Saturday, June 03, 2006

 

The week that was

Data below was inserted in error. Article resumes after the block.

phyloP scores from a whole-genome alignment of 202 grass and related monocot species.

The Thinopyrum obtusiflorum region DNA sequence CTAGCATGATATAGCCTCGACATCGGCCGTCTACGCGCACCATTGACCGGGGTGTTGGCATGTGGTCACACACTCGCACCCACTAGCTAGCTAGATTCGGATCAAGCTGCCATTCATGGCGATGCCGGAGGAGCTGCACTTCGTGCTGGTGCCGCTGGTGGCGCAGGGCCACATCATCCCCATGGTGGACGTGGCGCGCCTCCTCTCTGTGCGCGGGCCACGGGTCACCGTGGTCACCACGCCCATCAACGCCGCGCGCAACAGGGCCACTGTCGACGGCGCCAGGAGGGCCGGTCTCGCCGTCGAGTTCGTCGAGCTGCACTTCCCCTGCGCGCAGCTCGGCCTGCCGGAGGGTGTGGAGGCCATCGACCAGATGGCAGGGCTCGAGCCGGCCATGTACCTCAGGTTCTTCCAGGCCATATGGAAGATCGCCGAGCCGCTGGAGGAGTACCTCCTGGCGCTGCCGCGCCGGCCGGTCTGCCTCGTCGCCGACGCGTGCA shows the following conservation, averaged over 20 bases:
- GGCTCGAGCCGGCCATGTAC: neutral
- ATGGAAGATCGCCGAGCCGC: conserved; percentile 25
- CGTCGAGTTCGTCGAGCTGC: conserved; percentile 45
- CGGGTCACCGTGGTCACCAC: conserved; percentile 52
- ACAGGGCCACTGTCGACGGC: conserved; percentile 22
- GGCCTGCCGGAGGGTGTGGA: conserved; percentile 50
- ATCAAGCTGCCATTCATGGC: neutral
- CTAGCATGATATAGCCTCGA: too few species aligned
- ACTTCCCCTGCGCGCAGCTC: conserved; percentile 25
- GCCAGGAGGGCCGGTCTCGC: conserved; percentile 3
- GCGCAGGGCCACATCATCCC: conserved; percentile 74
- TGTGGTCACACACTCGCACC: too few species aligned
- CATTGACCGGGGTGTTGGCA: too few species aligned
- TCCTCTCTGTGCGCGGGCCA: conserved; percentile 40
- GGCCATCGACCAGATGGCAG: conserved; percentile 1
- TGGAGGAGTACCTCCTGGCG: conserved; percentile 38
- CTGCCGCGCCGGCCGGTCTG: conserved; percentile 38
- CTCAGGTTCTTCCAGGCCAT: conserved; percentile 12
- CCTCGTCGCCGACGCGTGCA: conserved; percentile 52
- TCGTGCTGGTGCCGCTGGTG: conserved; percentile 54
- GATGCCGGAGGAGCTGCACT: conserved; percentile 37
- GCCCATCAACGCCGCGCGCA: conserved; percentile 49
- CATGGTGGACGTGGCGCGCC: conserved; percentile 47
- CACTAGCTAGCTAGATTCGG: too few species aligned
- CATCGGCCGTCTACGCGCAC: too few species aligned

It’s been a fast-paced 10 days for the Mayor of Los Gatos, but with lots of good things to talk about. First on the list is a great visit to Villa Vasona, an affordable housing complex for seniors on low and very low income and other adults with disabilities. Council member MIKE WASSERMAN joined me in serving lunch to many of the 125 residents and then we toured a few of the studio and one-bedroom units. The residents were so gracious including MORREY CORT, pictured here in her comfortable home that has a plant-filled balcony with a view of our beautiful mountains. Another significant recent event was the annual Town Council-Planning Commission retreat. We focused our discussion on “best practices for excellence performance” and all shared our thoughts on how we can achieve and sustain outstanding results for the town. The dedication of our Planning Commissioners is awesome. They spend hours and hours every week in preparation and public hearings. Thank goodness, we have people willing to step forward and make this huge commitment to our community. If you see any of them around town – JOHN BOURGEOIS, D. MICHAEL KANE, PHIL MICCICHE, TOM O’DONNELL, LEE QUINTANA, STEVE RICE, and JOANNE TALESFORE – please say thank you. And then there was yesterday when we celebrated two significant events in Los Gatos: the graduation of the 5th Leadership Los Gatos class and the announcement of the Senior of Distinction award, co-sponsored by The Terraces and the Los Gatos Weekly Times. This year’s Senior of Distinction award went to RAY COBB, past president of the Los Gatos Rotary and a dozen other local organizations and a key organizer of one of the groups of local residents who went to Pascagoula, Mississippi to help rebuild homes destroyed by Hurricane Katrina. You’re probably tired of hearing me say what an amazing community we have, but it is true that we are blessed with an abundance of individuals who care so deeply about the quality of life of others and are willing to put forth an extraordinary effort.